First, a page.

Proving the Business Case for the Internet of Things

Australian smart city technology firm plans US expansion

Steve Rogerson
March 11, 2015
Australian technology that is empowering smart cities in Australia, Singapore, UAE, India and Europe will be unveiled to US audiences at next week’s GPU Technology Conference in Silicon Valley.
Australian data analytics company SenSen Networks developed the IoT analytics platform based on GPGPU architecture powered by NVidia. The platform is compatible with all major cloud and big data interfaces.
It works by analysing data from sensors such as video cameras (IP, digital, panoramic and analogue) as well as from laser, radar, GPS units and even Kinect devices to produce meaningful outputs for decision makers and owners of assets and infrastructure.
“Our core skill is in using GPU (graphics processor unit) technology to analyse streams of sensor data in real time, recognise all interesting events and create accurate and structured metadata that lead to high-value business insights and operational applications,” said company founder and CEO Subhash Challa. "We saw the potential of GPUs early in their evolution, starting with terabytes of data and now capable of analysing petabytes of data streaming in real time – just what you need to analyse what’s happening in a smart city.”
SenSen’s base in Melbourne, Australia, has helped the company stay under the radar and fine-tune its R&D efforts away from mainstream industry scrutiny. Such humble beginnings suit the 32-strong team, many of whom moved to Australia from countries throughout Asia-Pacific to work with Challa, who is globally recognised and a published author in the fields of data fusion and object tracking.
Five years ago Challa left a comfortable job in academia to start SenSen as a video analytics company building applications for a small but select group of clients. They sought out SenSen because of a common need for a visual record to be used for evidence as well as compliance reasons.
“Our background is in image processing and sensor networks and this means we were able to build a platform that is very efficient and highly parallel for processing large blocks of data,” Challa said. “Our IP is based upon hundreds of efficient algorithms and cores for handling multiple tasks simultaneously – more than 150 man years sit at its heart.”
The company’s blue-chip client list allowed it to roll out and stress-test its products in real-life situations such as law enforcement, traffic infringement, consumer tracking and retail measurement.
About 12 months ago, Challa started thinking seriously about whether an IoT platform to create a truly smart city was possible.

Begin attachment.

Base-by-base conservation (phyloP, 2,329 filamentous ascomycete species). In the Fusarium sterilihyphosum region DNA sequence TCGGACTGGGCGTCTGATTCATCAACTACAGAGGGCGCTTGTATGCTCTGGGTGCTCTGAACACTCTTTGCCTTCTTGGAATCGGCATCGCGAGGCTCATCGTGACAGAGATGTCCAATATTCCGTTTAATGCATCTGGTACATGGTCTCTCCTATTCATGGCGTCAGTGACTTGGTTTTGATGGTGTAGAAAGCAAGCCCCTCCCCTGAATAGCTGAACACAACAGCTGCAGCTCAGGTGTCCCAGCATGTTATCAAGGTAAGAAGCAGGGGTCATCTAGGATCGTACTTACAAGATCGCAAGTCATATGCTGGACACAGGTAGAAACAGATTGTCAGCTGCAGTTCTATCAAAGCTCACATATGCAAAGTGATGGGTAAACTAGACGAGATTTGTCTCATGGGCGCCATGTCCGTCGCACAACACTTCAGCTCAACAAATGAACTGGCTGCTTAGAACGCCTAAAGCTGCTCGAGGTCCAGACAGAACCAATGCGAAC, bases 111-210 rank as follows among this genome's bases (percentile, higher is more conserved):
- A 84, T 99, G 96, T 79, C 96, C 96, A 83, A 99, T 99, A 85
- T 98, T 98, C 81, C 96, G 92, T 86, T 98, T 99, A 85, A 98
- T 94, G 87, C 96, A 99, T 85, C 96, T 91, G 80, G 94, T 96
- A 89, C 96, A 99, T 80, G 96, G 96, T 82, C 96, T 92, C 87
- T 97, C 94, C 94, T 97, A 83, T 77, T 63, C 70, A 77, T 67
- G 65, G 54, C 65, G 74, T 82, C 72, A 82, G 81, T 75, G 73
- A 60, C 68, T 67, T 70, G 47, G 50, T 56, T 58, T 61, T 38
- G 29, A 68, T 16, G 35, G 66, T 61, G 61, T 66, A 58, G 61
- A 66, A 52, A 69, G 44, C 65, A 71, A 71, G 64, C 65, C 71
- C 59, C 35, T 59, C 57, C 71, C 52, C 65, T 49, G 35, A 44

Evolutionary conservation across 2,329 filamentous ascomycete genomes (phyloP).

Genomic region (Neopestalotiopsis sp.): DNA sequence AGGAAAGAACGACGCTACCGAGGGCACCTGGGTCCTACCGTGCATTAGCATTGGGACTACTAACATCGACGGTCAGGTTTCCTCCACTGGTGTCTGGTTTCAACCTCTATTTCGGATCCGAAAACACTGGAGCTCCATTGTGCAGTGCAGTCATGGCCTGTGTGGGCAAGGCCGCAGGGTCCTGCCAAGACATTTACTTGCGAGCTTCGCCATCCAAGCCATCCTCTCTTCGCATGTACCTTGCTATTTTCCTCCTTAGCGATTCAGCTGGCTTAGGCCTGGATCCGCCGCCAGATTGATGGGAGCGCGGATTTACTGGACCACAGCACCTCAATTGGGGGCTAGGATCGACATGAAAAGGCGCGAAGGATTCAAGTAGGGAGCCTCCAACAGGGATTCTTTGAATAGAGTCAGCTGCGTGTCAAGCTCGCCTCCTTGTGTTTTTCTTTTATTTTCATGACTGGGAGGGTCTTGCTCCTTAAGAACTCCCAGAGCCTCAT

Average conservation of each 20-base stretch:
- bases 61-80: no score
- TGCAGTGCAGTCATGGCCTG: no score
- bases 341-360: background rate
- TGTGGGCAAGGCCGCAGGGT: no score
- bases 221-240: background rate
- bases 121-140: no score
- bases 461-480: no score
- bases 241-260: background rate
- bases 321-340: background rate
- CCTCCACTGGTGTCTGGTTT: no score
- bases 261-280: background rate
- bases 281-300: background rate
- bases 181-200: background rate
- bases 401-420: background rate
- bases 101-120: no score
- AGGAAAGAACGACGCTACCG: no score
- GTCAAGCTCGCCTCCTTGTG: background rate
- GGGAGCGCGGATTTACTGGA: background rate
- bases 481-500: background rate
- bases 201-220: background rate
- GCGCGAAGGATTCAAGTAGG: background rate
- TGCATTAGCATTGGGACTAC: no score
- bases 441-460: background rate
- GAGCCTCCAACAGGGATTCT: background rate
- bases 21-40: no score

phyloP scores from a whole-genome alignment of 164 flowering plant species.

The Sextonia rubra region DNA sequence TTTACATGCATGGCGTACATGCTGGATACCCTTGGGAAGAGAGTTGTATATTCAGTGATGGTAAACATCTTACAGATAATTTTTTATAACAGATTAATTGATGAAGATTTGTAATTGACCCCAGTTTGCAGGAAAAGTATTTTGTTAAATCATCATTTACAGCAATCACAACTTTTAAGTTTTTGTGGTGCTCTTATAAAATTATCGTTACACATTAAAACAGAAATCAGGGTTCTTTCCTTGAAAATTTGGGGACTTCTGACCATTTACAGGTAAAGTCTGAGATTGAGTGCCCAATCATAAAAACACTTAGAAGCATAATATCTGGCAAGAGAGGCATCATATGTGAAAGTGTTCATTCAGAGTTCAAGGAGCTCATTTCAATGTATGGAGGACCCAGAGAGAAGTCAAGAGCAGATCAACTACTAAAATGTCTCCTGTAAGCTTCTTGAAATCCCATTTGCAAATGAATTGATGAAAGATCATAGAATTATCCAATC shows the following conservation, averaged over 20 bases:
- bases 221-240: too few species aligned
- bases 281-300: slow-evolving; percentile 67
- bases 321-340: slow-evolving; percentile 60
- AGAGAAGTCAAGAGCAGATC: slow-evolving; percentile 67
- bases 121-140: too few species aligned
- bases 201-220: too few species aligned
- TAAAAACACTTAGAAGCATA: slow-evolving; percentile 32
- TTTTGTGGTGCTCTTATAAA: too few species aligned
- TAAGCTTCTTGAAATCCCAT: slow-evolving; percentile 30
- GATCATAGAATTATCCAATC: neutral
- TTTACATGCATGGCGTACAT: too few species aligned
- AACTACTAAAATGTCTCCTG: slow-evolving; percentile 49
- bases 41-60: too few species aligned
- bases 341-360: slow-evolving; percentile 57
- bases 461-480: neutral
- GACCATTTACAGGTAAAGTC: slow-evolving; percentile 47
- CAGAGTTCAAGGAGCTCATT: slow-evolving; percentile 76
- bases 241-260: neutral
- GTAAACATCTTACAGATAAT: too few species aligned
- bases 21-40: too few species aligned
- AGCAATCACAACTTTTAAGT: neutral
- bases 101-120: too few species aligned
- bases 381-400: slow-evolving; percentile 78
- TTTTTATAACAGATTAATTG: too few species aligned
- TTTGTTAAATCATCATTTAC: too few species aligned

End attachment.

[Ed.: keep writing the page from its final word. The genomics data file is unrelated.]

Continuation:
“I noticed that while there were competitors in vertical niches, no one was able to adapt their technology to solve problems other than the one they were focused on,” Challa said. “But everything we learn from one field goes back into the platform to make the entire engine run better. It’s remarkable what you can transfer from one field to another – watching a blackjack player place bets and a shopper looking for a new dress is all a study of human behaviour and decision making, and we analyse how those decisions are made in real time.”
Based on this success, the company has fielded calls from public transport operators, shopping mall managers and fast food franchises eager to know how their customers are likely to behave in the face of competing marketing messages and changes to store layouts. Seeing a wide-open market opportunity, Challa was faced with two major challenges for his company – the platform had to be scalable to cope with the dizzying array of new data sources, and the company itself had to move away from a business model that relied on making direct sales to end users.
The first problem was solved by head-hunting a vice president of engineering from a peer-to-peer games company, and the latter by convincing a COO experienced in building partnerships to leave his own start-up company to join SenSen. Both joined full time at the start of the year.
“We see a global opportunity with our IoT platform thanks to the unique way we are able to gather, store and analyse data,” said Challa. “None of this would have been possible without the advent of GPGPU technology. We have been overwhelmed with interest from sector specialists asking us to build applications that use our analytics engine and platform. As we are unable to pursue all these opportunities ourselves, we have made the engine cloud ready and opened it to other developers to uncover hidden value, reveal fresh insights and discover new patterns. We look forward to seeing what new ideas they come up and working with them to bring those ideas to market.”